Table 4 : Facilitators Identified.

Themes Responses

1) The Importance of Support and Support Networks
  • “Using promotoras helps to promote trust. That is something that we continue to do and it seems like people responds to that.”
  • “After bringing in young Hispanic college students to interact with our teens, we had one of the highest retention rates (in our clinical trial).”
  • “The promotora model helped us to provide education and seemed to work very well.”

2) Promoting Trust Between HCPs, Daughters, and Families
  • “I think that trust and listening to not just the diabetes, but everything that goes with their social issues (is important).”
  • “I feel trust is very important.”

3) Assessing Emotional Development
  • “Every child is different. Sometimes, (medical) residents will come back from an assessment and say, ‘You know, I don’t know that I feel that comfortable talking about sex with this child because they seem so young,’.  I think that, at times, there’s the aspect of ‘Okay, so they may seem young, but they’ll still have questions,’ and the added aspect of ‘Maybe they seem young and really are too young to absorb this information.’”
  • “As my patients have gotten much older, they always tease me because they tell me everything I did (discussing sex and RH) was—even though I thought it was early, it was late.”
  • “Recognizing teens’ autonomy and that they are trying to gain that independence and their role in addressing their own health and health behavior… was probably the greatest factor supporting their follow-up.”

4) Empowerment
  • (On making decisions that support a healthy pregnancy) “I think it’s very important that they feel empowered and making them feel that they have the power to decide these things and learn more.”
  • “The concept of really, really empowering these girls, and you do a great job on what you have and when you say, ‘You can do it when the time is right. You can have a healthy pregnancy,’ and then somewhere else you say, ‘Choice, you have the power to choose.’”

5) Safety
  • “Allow them to be safe with their diabetes and to think about the future so that it may motivate them.”
  • “When they get older—close to 17 or 18—I start talking about the importance of being safe during pregnancy, having the target range of blood sugars, and knowing where you are in your diabetes management.”

6) Communicating in Patients’ Preferred Language
  • “Sometimes, splitting and speaking in English to the adolescent and Spanish to the parent has been really helpful in facilitating the interrelationship with us as a team with the parent and the child.”
  • “If you speak the same language, adherence is better.”                       
  • “Address the child in the language they want to speak.”

7) Discussing RH-Related Topics and PC Using Cultural Sensitivity
  • “Mention marriage. Find some way to work the story around marriage and sex and reproducing as part of a package.”
  • “I wouldn’t presume to speak on what the role of religion or their faith position is, but ask them if it is important enough to mention.”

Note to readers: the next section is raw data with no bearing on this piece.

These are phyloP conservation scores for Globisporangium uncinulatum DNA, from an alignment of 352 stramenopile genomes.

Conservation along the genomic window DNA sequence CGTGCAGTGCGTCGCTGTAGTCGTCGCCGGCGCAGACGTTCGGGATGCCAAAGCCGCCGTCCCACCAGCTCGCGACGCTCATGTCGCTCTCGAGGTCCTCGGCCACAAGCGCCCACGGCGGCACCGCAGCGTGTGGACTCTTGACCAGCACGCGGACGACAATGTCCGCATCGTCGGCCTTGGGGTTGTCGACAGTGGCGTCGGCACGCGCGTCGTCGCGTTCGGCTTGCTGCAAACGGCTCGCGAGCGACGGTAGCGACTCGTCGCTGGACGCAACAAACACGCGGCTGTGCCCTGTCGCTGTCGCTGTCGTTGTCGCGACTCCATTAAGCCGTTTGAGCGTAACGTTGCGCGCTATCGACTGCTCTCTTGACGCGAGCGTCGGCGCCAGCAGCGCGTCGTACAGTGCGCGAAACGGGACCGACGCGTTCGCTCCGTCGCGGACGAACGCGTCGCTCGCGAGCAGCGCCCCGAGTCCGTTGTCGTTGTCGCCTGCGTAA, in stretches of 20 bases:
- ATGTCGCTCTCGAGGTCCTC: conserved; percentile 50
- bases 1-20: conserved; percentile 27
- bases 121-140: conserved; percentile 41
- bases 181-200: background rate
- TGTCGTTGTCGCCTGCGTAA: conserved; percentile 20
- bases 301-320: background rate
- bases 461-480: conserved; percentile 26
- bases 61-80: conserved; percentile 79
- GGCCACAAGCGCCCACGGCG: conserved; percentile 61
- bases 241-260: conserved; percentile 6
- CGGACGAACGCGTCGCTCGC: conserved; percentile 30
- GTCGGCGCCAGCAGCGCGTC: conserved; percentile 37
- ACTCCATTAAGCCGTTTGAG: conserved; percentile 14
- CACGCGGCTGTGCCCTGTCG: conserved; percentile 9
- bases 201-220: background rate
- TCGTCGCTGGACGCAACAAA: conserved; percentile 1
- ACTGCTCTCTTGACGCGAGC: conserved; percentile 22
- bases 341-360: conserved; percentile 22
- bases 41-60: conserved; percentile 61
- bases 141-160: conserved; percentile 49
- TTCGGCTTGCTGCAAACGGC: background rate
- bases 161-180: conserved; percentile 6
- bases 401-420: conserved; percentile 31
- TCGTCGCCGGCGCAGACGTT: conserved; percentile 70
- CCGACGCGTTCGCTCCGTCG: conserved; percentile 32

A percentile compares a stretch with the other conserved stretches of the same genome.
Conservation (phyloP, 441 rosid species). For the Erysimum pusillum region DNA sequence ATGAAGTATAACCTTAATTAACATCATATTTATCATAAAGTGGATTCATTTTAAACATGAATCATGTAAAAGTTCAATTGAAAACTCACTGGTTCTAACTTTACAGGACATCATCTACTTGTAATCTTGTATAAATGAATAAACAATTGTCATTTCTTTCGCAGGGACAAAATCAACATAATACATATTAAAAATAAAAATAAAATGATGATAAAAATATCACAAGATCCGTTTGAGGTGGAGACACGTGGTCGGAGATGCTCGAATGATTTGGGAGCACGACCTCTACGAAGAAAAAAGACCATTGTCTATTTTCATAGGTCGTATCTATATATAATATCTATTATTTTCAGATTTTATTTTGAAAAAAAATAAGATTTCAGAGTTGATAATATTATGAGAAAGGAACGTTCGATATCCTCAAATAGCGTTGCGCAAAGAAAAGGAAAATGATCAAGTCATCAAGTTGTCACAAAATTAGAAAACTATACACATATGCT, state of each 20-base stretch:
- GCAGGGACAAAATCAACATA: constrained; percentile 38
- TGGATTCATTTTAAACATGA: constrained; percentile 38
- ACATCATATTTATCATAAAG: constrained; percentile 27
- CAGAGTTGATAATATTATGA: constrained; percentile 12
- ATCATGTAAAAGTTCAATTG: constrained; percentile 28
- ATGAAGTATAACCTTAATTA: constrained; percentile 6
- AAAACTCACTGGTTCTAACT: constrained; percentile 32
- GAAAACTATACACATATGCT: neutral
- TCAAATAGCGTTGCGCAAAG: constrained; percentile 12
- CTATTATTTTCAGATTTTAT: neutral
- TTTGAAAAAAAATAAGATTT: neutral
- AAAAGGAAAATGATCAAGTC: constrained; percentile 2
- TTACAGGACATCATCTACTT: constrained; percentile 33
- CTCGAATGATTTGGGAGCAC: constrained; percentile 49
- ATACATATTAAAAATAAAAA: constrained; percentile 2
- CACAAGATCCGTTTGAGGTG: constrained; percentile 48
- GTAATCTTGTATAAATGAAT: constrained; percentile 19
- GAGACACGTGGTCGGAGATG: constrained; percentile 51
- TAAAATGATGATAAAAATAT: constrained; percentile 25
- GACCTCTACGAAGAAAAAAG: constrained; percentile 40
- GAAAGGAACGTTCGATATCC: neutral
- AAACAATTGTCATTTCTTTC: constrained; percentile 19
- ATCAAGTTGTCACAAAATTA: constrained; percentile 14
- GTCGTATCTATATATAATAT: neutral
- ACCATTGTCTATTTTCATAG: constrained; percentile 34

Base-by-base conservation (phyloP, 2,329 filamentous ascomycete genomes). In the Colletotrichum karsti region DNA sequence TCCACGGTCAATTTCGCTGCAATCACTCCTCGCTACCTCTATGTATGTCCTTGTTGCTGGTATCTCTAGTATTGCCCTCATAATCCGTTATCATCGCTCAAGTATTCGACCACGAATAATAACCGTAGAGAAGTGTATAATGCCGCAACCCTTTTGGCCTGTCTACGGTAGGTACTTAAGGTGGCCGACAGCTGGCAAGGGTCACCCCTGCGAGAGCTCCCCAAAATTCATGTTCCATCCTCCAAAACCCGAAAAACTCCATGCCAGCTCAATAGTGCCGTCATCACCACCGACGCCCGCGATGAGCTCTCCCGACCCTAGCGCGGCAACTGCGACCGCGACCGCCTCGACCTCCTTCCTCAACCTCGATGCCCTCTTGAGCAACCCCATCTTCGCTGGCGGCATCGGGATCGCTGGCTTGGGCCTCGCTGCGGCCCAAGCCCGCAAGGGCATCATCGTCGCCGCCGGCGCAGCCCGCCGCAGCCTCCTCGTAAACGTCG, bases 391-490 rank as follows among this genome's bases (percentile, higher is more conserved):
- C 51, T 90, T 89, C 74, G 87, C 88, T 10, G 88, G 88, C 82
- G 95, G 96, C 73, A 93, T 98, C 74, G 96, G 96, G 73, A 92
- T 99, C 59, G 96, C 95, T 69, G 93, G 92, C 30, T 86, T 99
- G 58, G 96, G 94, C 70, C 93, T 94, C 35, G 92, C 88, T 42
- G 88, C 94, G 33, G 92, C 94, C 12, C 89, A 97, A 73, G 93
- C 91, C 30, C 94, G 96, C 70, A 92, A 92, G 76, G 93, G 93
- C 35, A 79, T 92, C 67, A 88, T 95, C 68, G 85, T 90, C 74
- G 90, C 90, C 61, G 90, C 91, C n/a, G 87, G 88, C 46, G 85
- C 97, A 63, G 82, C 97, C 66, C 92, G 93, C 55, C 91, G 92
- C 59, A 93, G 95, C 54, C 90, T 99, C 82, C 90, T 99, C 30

• “It’s okay to talk about morals.”

8) Importance Being Ready/Temporality/Planning for the Future
  • “I say that we are giving this to you in preparation for the future.  It makes is easier for families to accept the information versus it being something like, ‘No, this doesn’t apply to her, because she’s not having sex.’”
  • (On framing RH-related conversations): “We frame the message as one thing that could be helpful, because we want to get to an individual as early as we can so that they can get information that can benefit them in the future; then, the parents look at this not as if you are labeling their children who have increased sexual activity but that you want to prevent challenges with pregnancy and childbirth as early as possible. This is designed to generate knowledge versus feeling like they are being targeted.”

9)Importance of Family-Centered Care
  • “The more you involve the extended family, the better.”
  • “With some of our patients, the grandparents are actually the ones making all the decisions. The parents are there and involved in the discussion, but the final decision will come from the grandparents.”
  •  “The girls come with mom and then they (the wife and daughter) have to talk to the dad before making decisions.”
  • “Dads want to know what is going on but always don’t want to know more. They can feel uncomfortable.”
  • “I have seen that often the mom has to go and talk to the dad. He’s like the main presence, even if he is not there (in the clinic). So, make them (the Latina adolescents) feel that they have the power to decide these things and learn more.”

10) Variation in Educational Tailoring and Dissemination/ Care Delivery
  • “I would break down (RH information and PC) into different sections over a year, but those with different education may have a little trouble with it.”
  • “Some of my first-generation patients would say, ‘There is a picture of a uterus…gets it out of my face!’”
  • “In our endocrine clinic, we deal with puberty, breasts, gonads, penises, and we have pictures on our wall. Those pictures are now covered in dresses because part of our Hispanic population was very much offended by those pictures and complained to administration.”
  • “I would point out the difference between the first generation coming from Managua or Mexico City, and first generation coming from really rural areas.”

Charron-Prochownik et al.Research Journal of Women's Health  2018 5:2DOI : 10.7243/2054-9865-5-2